Weekly Market Recap | May 9, 2022

Week in Review

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Equity Markets:
The stock market volatility was certainly heightened this past week. On Wednesday, the Dow rallied 900 points, only to lose the gain on Thursday with a 1,000-point drop. Throughout the week, it was easy to get lost in the big swings, but the Dow and S&P ended the week nearly flat. Both were only down 0.2%. For the past 2 months, the market has been in a sideways move and we are again approaching the low levels of early March.

Amid the market uncertainty, there has been a quiet, but fairly solid, earnings season. With 87% of companies having reported, 79% have beaten earnings expectations and 74% have beat revenue expectations, according to FactSet. Expected Q1 earnings growth is 9% – an increase from 7% a week earlier, according to FactSet.

Fixed Income Markets:
For the first time in 20 years, the FOMC increased the Fed Fund’s rate by 50 basis points. The benchmark rate now stands at 0.75-1%. Fed Chairman Jerome Powell said this level of hikes are likely to continue through the next two decisions, but he reduced the fear of a 75-basis point hike. Markets began to price in a more aggressive move as of late, and Powell’s statement that a 0.75% hike is not something they are currently considering calmed the markets.

The 10-year treasury yield ended the week at 3.12%. Yields are at levels we have not seen since late 2018. Along with the surge in yields last week, the yield curve steepened with the 2’s/10’s spread ending the week at ~0.4%. After a flattening trend over the past few weeks, this is a welcomed sign by market participants.

On the international front, the Bank of England raised its benchmark rate as they attempt to tackle their local inflation, which they believe will be 10%.

The labor market remains strong with nonfarm payrolls adding 428,000 month over month. This number handily beat Bloomberg’s estimate of 380,000. The unemployment rate remained at 3.6% and average hourly earnings increased 0.3%.

Looking Ahead

Equity Markets:
We understand it is easy to sound the alarm when we experience weeks like last week. However, keeping a long-term perspective is important. Year-to-date, the S&P is down 13.5%. Historically speaking, this is very common. According to FactSet, the average non-recessionary correction from peak-to-trough is 14%. Intraday we have touched those levels from the January high. We recognize uncertainty in the market can be unsettling, but it is important to remember that these are not unchartered waters, especially during mid-term election years.

Market volatility is something we consider an opportunity for long-term investors. We believe some of these large swings have little to do with market fundamentals and are more sentiment- driven. For a long-term investor, these are great times to rebalance a portfolio and benefit from adding to quality positions that get caught up in what can be indiscriminate selling. Risks in the market have increased from a year ago, but we believe the base case is not a recession in the near term. Having a portfolio properly aligned with your long-term risk appetite will help ease fears and ensure you are able to stick to a disciplined investment plan to meet your long-term goals.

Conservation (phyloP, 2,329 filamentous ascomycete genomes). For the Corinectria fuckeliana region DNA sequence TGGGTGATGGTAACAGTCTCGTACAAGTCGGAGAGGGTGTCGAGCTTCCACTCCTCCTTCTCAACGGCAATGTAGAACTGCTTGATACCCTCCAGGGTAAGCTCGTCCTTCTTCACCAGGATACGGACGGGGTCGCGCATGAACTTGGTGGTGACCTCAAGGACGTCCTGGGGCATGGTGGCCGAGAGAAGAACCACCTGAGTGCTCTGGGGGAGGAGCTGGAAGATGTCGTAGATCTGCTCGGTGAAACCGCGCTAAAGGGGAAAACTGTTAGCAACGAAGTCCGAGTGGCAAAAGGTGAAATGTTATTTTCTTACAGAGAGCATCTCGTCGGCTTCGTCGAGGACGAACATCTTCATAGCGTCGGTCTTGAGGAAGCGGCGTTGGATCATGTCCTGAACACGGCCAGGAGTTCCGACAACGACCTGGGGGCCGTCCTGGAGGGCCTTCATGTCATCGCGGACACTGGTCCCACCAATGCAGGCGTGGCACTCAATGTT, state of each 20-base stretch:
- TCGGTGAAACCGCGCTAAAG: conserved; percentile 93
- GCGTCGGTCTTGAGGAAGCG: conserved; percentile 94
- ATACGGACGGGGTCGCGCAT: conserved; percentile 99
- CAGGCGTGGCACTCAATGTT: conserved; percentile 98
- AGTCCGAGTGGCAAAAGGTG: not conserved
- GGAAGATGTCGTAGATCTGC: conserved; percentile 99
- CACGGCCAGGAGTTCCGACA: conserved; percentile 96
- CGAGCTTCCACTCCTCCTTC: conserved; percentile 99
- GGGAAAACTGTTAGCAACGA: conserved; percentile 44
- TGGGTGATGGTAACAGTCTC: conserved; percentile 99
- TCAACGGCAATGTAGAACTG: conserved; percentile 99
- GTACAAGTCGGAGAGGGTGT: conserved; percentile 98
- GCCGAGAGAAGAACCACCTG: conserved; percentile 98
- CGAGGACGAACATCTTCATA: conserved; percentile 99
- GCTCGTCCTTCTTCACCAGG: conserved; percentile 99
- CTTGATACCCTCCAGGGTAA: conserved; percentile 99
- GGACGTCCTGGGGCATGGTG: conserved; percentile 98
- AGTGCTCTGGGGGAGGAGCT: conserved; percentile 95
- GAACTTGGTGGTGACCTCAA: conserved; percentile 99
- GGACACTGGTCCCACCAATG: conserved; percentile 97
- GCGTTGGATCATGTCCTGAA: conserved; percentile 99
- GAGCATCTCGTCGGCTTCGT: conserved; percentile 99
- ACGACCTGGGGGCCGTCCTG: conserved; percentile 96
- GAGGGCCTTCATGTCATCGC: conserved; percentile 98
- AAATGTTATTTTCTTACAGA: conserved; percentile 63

Fixed Income Markets:
In our opinion, we have seen the majority of the upward move in rates. We believe the 10-year will settle into a range of 2.55%-3.25% for the next 12-18 months. This is not to say yields won’t go above the range for a short period of time. However, we believe that if this happens, market participants will pull yields back into the range.

The inflation picture for April will likely garner the most attention. We will see readings of the CPI, PPI and Import Price Index. The NFIB Small Business Sentiment Index will provide insight into the expectations of a major piece of the economy. A preliminary read from the University of Michigan Consumer Sentiment Index will also be closely watched to gain a clearer picture on how inflation is affecting consumers.

Important Disclosures:

Investment Advisory Services offered through Krilogy®, an SEC Registered Investment Advisor. Please review all prospectuses and Krilogy’s Form ADV 2A carefully prior to investing. This is neither an offer to sell nor a solicitation of an offer to buy the securities described herein. An offering is made only by a prospectus to individuals who meet minimum suitability requirements.

All expressions of opinion are subject to change. This information is distributed for educational purposes only, and it is not to be construed as an offer, solicitation, recommendation, or endorsement of any particular security, products, or services.

Diversification does not eliminate the risk of market loss. Investments involve risk and unless otherwise stated, are not guaranteed. Investors should understand the risks involved of owning investments, including interest rate risk, credit risk and market risk. Investment risks include loss of principal and fluctuating value. There is no guarantee an investing strategy will be successful. Past performance is not a guarantee of future results. Indices are not available for direct investment; therefore, their performance does not reflect the expenses associated with the management of an actual portfolio. The S&P data is provided by Standard & Poor’s Index Services Group.

Services and products offered through Krilogy® are not insured and may lose value. Be sure to first consult with a qualified financial advisor and/or tax professional before implementing any strategy discussed herein.

Important Disclosures